De Havilland

De Havilland owner believes renewed focus will increase Dash 8 market share

The head of Longview Aviation Capital, the new owner of the De Havilland Dash 8 production line in Toronto, believes a renewed focus on the aircraft’s marketing and manufacturing will help boost a sagging market share and revive the Canadian plane’s long-term prospects.

“[Former Q400 owner] Bombardier was not focussed on the turboprop. They were obviously distracted by other programs,” said David Curtis, Executive Chairman of Longview, in an exclusive interview with Western Aviation News. On top of turboprops, Bombardier produced the Canadair Regional Jet, and spent more than $6 billion on the years-long development of the CSeries regional jet which was later sold and became the Airbus A220.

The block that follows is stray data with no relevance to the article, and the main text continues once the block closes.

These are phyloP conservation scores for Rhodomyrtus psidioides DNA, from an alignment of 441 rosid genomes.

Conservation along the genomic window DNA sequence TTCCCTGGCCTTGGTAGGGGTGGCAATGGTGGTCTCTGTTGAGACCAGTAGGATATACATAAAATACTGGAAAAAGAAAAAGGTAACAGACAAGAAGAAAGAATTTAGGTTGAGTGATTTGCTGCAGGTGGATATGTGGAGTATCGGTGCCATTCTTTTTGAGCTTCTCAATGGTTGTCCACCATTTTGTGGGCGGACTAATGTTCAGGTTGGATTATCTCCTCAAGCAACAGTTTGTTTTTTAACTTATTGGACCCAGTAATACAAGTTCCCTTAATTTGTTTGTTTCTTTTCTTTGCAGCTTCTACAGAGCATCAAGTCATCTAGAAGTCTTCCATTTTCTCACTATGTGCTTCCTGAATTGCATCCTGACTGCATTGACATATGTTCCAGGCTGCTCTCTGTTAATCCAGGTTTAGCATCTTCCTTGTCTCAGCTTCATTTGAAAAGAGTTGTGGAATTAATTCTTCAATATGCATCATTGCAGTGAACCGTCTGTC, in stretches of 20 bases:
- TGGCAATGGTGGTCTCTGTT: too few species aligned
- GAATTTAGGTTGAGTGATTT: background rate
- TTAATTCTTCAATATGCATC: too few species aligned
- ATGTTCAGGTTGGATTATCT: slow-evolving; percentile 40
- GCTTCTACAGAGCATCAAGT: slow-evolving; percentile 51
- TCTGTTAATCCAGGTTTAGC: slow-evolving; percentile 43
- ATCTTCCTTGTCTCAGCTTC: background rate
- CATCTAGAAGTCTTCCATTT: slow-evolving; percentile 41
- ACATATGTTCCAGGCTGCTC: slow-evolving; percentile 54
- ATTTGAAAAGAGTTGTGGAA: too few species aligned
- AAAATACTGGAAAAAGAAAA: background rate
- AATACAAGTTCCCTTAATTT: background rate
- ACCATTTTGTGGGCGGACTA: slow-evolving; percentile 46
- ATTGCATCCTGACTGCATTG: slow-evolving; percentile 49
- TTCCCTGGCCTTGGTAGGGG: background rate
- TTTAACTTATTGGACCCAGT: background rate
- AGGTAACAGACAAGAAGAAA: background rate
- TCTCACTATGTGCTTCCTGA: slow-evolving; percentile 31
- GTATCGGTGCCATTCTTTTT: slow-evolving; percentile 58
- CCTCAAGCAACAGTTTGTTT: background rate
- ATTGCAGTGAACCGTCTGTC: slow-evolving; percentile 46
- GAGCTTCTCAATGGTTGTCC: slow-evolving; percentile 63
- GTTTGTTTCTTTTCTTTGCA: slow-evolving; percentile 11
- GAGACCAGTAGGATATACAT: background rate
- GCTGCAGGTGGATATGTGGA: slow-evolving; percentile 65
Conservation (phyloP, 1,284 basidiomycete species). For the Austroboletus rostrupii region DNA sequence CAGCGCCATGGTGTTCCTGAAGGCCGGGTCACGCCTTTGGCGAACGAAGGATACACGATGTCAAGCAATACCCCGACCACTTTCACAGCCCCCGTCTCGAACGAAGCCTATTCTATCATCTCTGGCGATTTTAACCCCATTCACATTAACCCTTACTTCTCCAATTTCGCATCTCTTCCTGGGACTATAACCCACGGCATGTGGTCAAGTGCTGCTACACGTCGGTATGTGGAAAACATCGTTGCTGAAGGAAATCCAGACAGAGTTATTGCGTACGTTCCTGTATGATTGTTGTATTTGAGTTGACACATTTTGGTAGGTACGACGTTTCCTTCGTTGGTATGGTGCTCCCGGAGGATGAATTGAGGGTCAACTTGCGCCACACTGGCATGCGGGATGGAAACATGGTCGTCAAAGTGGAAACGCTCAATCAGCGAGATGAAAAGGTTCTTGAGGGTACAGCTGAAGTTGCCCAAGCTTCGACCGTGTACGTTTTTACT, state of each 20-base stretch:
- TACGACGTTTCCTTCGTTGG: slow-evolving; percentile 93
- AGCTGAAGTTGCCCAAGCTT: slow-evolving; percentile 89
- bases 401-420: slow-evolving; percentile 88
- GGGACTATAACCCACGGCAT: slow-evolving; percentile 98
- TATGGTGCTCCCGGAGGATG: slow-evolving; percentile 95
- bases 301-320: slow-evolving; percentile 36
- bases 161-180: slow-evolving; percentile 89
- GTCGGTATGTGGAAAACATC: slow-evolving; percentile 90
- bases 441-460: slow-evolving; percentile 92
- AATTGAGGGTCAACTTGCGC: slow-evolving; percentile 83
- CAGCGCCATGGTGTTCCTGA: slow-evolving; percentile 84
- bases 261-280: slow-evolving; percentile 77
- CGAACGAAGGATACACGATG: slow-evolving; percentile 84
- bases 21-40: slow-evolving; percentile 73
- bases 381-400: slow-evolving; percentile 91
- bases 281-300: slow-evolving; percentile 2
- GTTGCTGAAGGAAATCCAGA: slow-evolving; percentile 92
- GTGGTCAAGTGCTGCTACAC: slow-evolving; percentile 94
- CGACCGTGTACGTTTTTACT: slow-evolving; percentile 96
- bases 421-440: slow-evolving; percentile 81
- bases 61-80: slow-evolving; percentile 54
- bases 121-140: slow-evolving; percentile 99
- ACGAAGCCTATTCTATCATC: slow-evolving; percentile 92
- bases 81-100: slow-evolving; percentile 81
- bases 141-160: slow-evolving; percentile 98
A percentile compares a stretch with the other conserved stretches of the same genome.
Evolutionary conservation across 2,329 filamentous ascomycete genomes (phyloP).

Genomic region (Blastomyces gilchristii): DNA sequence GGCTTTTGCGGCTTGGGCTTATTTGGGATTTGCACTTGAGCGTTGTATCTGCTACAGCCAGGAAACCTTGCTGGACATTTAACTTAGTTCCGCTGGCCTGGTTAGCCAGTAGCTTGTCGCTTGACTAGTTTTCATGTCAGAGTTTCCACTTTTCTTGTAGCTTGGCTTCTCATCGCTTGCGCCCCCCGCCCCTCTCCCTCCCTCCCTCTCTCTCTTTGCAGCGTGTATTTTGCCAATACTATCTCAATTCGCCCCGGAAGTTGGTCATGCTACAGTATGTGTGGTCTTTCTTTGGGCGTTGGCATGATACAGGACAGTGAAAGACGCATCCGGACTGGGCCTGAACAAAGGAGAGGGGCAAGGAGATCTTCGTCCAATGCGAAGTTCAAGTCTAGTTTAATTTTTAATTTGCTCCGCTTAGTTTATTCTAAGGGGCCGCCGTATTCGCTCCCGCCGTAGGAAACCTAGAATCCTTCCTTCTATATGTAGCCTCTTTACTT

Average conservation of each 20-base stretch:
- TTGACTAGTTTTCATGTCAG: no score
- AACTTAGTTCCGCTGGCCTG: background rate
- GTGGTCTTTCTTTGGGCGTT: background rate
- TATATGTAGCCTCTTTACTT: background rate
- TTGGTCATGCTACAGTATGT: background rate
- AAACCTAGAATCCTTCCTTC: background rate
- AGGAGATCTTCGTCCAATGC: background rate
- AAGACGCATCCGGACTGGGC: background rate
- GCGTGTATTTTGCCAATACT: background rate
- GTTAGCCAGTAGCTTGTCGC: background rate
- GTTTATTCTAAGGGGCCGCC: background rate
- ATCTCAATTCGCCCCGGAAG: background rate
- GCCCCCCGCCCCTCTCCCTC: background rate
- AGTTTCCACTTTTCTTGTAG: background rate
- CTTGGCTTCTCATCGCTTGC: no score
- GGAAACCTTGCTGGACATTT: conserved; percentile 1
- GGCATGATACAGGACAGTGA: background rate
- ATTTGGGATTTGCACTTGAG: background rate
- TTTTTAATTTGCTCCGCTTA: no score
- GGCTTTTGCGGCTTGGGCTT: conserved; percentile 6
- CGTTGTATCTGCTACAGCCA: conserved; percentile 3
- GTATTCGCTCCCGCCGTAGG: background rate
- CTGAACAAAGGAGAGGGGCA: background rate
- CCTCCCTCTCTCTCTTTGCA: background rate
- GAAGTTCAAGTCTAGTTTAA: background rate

Longview bought the production line for the former Q400 turboprop from Bombardier in a landmark deal last November. It then re-launched the storied De Havilland name, breathing new life into a type that seemed a little passé.

“The difference today is that we’re not going in to see an existing customer or a new operator and trying to sell them CRJ or CSeries. We’re focussed on the turboprop and the value proposition that that airplane brings to that marketplace.”

No easy market

“It’s an incredibly competitive marketplace,” said Curtis of selling turboprops. Margins are thin, the market is small, and the aircraft last a long time, largely sheltered from the economics that force jet manufacturers to continually reinvent their products. On top of that, turboprops compete with regional jets that are faster, can fly higher, and have a more modern perception among passengers.

But the economics of a turboprop are hard to beat, since they use less fuel, particularly in their sweet spot: flights around an hour in duration and 500 miles (800 km).